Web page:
Global trends, including the rapid rise of city populations and concerns about local air quality, road safety and carbon emissions, have driven the last phase of Scania’s range renewal, which began last year with the launch of the R and S long-haul trucks.
Meeting these challenges will require alternative delivery models; Scania points to a so-called Logistics Hotel in Paris, which takes bulk deliveries by rail or river from outside the city, then breaks them down into individual consignments for the final journey by gas truck.
It will also require alternative power (Scania has developed engines capable of running on HVO, FAME, bio-ethanol and gas) and 24-hour service (even in Stockholm, which appears relatively uncongested to English eyes, a truck that can do 10 deliveries a shift in daytime can do 17 at night) without waking the neighbours.
Such considerations were key in the development of Scania’s Urban range: which includes a Cummins-derived, SCR-only seven-litre, six-cylinder engine, a low-entry L cab, and larger engines modified to run on alternative fuels including gas and bio-ethanol. Hybrid and full electric drivelines are in development, and there is an emphasis on quiet operation to allow out-of-hours deliveries.
The manufacturer, which is probably second only to Mercedes-Benz in taking pride in its vertically-integrated designs, obviously thought long and hard before deciding to approach Cummins to supply core engines to fill the space at the bottom end of its range. Current Scania engines are based on a modular design with key dimensions shared across the range and capacity varied by using five, six or eight cylinders, and this advantage would be lost if a new small engine was developed from scratch.
Using the Cummins-based engine (it shares its block with the Cummins-built Paccar PX-7 engine found in the DAF LF as well as the Cummins ISBe found in numerous buses and other applications) saves 360 kg from the weight of the lightest all-Scania engine: the nine-litre DC09 five-pot that tips the scales at 960 kg.
The horsepower ratings actually over-lap between the two engine families: the DC07 has outputs of 220, 250 and 280 hp, while the nine-litre runs from 280 to 360 hp.
The DC07 engine differs from that used in the DAF in significant ways, including a fixed-geometry wastegated turbo and an SCR-only emissions control system. Scania’s own ECU and electronic programming are also used. Outputs from the Scania are lower: the Paccar PX-7 ranges from 234 to 325 hp.
A drive around the Scania factory test track in a 220 hp-powered P-cab ‘distribution’ 4×2 with a box body was a novel experience, this being the least powerful Scania that your author has ever driven. The little 7-litre engine coped manfully with what suddenly seemed like large gaps between the eight ratios in the Scania Opticruise automated gearbox, but the big bonus was the extra room in the cab: thanks to the smaller engine, the flatter floor from the G-cab can be used. Interior and exterior noise is low, and vision from the cab, which was augmented by a kerb-view door, excellent.
We also drove a P-cab tractor unit featuring the nine-litre 320 hp engine, which was coupled to a single-axle steered urban semi-trailer. The cab felt a bit more cramped than on the seven-litre version: the larger engine means a higher central hump in the floor; but the extra power and torque of the bigger five-pot engine was noticeable.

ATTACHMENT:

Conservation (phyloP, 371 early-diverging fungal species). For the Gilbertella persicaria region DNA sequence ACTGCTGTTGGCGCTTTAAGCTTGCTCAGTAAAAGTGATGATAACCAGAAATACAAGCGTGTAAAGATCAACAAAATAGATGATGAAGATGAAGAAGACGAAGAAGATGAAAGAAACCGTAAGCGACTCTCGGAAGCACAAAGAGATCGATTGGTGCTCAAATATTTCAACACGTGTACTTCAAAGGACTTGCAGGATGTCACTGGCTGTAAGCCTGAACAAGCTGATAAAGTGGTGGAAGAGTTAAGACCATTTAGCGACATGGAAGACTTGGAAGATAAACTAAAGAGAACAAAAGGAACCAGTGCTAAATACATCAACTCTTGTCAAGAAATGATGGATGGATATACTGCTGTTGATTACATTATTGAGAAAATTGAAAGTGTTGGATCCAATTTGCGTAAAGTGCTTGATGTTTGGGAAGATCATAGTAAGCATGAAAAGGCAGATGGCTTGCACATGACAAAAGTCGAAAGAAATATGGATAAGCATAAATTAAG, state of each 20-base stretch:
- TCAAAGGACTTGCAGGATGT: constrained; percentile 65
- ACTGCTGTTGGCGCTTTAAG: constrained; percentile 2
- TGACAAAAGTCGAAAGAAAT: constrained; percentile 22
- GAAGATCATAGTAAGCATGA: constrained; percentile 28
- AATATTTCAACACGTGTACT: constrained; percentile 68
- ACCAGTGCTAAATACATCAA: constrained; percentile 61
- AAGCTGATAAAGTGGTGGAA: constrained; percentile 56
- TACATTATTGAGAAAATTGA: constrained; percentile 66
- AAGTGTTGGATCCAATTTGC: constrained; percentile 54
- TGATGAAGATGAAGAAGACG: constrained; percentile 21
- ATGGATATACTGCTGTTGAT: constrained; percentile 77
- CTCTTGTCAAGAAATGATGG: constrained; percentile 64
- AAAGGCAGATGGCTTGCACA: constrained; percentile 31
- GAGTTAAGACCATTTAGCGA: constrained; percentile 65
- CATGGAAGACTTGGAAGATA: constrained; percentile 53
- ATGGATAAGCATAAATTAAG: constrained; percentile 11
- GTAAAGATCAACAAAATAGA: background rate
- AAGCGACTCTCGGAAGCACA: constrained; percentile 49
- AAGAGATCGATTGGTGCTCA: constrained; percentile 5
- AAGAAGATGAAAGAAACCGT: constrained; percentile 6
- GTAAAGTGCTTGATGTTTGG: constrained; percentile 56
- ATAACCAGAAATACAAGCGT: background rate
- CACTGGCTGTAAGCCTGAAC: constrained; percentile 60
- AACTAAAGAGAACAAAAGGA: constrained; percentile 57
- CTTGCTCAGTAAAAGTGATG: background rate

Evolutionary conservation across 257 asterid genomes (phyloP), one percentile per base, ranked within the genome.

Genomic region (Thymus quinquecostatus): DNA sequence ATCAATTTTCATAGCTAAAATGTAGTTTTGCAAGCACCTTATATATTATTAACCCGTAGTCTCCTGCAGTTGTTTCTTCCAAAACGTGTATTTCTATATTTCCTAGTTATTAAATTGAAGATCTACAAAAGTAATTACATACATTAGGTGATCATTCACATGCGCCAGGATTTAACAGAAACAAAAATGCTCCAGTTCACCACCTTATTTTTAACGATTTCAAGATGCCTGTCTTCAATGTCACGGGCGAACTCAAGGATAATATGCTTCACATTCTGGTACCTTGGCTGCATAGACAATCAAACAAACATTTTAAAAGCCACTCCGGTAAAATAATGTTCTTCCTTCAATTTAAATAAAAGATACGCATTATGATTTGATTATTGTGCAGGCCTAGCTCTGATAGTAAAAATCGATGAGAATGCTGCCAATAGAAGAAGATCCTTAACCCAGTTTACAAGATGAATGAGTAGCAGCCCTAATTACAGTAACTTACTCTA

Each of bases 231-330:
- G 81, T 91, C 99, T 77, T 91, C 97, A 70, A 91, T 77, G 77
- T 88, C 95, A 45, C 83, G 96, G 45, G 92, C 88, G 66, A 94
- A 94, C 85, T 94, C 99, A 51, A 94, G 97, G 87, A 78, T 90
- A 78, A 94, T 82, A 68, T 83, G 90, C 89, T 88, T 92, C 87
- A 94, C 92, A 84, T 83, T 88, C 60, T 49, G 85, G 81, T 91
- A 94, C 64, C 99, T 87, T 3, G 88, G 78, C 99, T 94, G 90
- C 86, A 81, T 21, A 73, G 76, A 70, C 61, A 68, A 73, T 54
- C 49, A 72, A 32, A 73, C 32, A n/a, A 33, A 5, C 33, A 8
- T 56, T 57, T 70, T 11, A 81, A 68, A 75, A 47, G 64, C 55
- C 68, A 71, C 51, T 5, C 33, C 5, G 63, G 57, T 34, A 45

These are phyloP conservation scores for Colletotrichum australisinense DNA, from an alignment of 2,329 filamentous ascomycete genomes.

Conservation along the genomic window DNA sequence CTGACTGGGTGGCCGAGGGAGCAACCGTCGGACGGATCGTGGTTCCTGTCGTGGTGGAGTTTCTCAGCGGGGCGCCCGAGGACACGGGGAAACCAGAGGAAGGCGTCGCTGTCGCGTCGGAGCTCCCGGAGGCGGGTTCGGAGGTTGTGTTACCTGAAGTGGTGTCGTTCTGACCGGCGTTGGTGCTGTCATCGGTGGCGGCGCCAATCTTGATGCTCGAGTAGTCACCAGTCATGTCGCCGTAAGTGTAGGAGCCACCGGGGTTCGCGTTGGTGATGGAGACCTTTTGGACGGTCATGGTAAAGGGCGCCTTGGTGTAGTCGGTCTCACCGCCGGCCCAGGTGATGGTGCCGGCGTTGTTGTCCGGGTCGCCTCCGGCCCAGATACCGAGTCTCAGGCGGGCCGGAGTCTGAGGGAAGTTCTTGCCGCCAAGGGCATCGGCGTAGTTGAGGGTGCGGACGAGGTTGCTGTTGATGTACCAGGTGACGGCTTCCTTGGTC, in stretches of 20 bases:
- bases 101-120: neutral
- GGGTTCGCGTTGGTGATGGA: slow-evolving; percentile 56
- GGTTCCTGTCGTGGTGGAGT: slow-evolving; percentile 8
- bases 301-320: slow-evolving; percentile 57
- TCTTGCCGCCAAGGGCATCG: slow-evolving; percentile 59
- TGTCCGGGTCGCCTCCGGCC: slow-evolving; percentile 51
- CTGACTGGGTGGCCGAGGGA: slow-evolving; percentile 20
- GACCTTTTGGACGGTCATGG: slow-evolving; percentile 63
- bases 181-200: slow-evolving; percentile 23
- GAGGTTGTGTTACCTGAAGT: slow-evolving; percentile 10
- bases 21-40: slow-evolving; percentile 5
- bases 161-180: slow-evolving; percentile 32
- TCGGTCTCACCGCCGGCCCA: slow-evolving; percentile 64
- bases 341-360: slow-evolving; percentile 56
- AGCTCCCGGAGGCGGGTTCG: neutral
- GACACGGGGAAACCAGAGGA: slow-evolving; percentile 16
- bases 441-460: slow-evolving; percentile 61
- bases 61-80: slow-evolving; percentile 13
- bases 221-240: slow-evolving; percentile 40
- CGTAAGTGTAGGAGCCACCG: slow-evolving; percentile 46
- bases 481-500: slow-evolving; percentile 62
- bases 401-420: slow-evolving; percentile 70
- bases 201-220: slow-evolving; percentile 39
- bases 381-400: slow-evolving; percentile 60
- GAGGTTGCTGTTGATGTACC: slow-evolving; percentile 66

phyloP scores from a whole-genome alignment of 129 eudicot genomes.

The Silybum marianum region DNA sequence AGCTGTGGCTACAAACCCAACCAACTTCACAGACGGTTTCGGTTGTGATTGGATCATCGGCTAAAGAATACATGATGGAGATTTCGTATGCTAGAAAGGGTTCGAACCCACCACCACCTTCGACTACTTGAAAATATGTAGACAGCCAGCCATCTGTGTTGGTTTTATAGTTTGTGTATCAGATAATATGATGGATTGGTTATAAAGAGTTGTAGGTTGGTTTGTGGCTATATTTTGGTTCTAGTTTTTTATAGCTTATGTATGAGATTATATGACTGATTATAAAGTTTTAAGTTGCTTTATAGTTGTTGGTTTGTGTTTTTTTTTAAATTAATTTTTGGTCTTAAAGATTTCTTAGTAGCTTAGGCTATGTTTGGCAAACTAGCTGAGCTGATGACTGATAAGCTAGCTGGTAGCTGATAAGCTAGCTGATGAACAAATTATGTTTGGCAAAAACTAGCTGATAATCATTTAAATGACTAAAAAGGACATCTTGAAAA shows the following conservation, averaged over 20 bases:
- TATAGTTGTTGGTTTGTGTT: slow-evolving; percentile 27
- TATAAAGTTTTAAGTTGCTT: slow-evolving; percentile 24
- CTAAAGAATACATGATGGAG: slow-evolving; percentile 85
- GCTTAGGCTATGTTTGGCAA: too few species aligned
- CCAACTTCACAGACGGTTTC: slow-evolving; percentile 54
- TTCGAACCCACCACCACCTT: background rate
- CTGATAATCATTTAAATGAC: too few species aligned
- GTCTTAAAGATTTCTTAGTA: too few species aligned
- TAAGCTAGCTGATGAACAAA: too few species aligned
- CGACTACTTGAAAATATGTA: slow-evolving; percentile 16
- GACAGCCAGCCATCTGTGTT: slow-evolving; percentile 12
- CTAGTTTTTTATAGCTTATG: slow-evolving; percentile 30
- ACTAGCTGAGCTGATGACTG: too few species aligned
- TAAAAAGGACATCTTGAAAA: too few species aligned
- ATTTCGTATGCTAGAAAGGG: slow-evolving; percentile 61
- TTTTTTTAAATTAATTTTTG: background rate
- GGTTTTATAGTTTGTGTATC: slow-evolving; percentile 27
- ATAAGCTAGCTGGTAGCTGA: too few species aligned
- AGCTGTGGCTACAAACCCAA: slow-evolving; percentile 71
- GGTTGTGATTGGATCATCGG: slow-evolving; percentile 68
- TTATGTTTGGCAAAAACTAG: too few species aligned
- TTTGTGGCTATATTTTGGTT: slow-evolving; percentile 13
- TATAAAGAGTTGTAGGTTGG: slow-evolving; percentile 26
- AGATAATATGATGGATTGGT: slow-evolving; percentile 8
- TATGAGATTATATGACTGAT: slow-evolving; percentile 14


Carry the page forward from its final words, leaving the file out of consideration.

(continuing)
Like the previous truck driven, this features a fully-automatic parking brake: stationary, the truck in indefinite ‘hill hold’ mode until the engine is switched off, the cab door opened or the seatbelt unfastened, at which time the parking brake proper is applied.
The brake releases automatically when a forward or reverse gear is selected and throttle applied. As such, it’s pretty much idiot-proof: at least until the idiot gets into another vehicle which lacks this feature.
There was much interest in the new L-cab: the low entry vehicle which Scania hopes will not just appear as a dust-cart chassis, but will also find a role as a dedicated urban distribution and even construction vehicle.
Currently this is only available with the nine-litre engine, although it is an open secret that a seven-litre installation is on its way. In dustcart guise, the L-cab chassis features an Allison automatic transmission and the possibility of an additional pair of passenger seats on the engine hump (if the optional high roof is specified), from which a first-class view of the cab header rail is available.
The Allison serves as a reminder of how good Scania’s Opticruise automated manual transmission is, the American-designed fully-automatic box displaying a bit of lag in getting the vehicle underway by comparison. However, its proven durability in stop-start operation and the automatic retarder combined with the ability to run a variety of PTO-driven equipment like bin-lifts and compactors make its fitment virtually essential in this market niche.
Driving an L-cab 4×2 distribution truck with the 280 engine and Opticruise gearbox is a bit like driving a bus: the steer-axle is well behind the driver and the cantilever effect of the rear-set front air suspension can easily be felt both as the vehicle raises itself from its ‘kneeling’ position when parked, and when crossing surface undulations. It’s a little strange at first, and driving in cluttered urban environments requires some thought due to the extended front overhang and potentially reduced ground clearance. This is compensated for by the lower driving position, which gives a better view of the cab’s immediate environs.
The biggest advantage, though, is ease of entry and egress: it’s a walk-in, walk-out cab which makes it ideal for multidrops. Cross-cab access is slightly less impressive, but a change to the seven-litre engine with its lower hump will no doubt cure that.